branches of this chain are generally the only places to go
for this eating experience Start with a wine-enriched four-
cheese fondue, proceed to an entree with meat or seafood,
plus choice of cooking potion (herbed wine, bouillon, or oil),
finish with fruits and cakes dipped in melted chocolate
Fondue etiquette dictates that diners who drop a skewer
in the pot must kiss all other table companions, so go with
those you love $$$

Oishi Thai
14841 Biscayne Blvd.
At this stylish Thai/sushi spot, try the menu of specials,
many of which clearly reflect the young chef's fanatical
devotion to fresh fish, as well as the time he spent in
the kitchen of Knob broiled miso-marinated black cod,
rock shrimp tempura with creamy sauce, even Nobu
Matsuhisa's "new style sashimi" (slightly surface-seared
by drizzles of hot olive and sesame oil) The specials
menu includes some Thai-inspired creations, too, such as
veal massaman curry, Chilean sea bass curry, and sizzling
filet mignon with basil sauce $$$-$$$$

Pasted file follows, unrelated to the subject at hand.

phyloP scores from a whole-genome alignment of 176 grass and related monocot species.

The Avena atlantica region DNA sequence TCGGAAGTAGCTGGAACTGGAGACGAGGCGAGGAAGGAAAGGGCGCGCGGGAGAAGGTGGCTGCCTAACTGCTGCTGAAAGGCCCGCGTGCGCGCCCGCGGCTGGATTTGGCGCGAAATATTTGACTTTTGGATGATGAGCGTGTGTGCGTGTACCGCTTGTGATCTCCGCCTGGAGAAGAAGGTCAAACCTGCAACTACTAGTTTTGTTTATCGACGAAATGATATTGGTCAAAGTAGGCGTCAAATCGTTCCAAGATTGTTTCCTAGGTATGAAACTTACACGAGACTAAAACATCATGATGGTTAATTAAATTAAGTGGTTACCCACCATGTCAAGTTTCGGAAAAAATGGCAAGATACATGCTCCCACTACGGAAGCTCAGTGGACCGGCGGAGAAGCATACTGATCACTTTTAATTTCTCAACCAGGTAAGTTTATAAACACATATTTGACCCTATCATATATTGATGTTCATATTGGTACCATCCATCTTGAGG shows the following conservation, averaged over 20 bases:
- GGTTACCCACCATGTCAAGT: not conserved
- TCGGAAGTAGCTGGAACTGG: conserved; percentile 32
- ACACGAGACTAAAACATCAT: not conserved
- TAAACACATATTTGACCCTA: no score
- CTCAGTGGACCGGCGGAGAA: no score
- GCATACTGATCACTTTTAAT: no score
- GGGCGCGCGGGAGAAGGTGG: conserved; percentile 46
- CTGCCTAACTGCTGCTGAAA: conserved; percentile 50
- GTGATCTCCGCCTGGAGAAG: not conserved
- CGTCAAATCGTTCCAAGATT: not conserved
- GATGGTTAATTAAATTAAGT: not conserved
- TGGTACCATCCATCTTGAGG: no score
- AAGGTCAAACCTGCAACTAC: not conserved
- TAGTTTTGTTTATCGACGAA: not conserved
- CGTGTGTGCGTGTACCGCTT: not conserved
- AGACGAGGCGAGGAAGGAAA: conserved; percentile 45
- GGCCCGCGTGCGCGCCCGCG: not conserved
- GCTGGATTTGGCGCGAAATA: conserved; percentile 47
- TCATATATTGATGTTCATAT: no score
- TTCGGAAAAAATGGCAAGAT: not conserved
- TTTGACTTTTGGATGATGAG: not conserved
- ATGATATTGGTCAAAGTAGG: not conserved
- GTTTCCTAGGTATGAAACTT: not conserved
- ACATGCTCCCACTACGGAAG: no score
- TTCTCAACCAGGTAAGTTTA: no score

Panya Thai
520 NE 167th St., 305-945-8566
Unlike authentic Chinese cuisine, there's no shortage
of genuine Thai food in and around Miami But Panya's
chef/owner, a Bangkok native, offers numerous regional

and/or rare dishes not found elsewhere Plus he doesn't
automatically curtail the heat or sweetness levels to
please Americans Among the most intriguing moo khem
phad wan (chewy deep-fried seasoned pork strips with
fiery tamarind dip, accompanied by crisp green papaya
salad), broad rice noodles stir-fried with eye-opening
chill/garlic sauce and fresh Thai basil, and chill-topped
Diamond Duck in tangy tamarind sauce $$-$$$

16265 Biscayne Blvd., 305-947-5027
From the outside, this strip-mall Mexican eatery couldn't
be easier to overlook Inside, however, its festivity is
impossible to resist Every inch of wall space seems to be
covered with South of the Border knickknacks And if the
kitschy decor alone doesn't cheer you, the quickly arriving
basket of fresh (not packaged) taco chips, or the mariachi
band, or the knockout margaritas will Food ranges from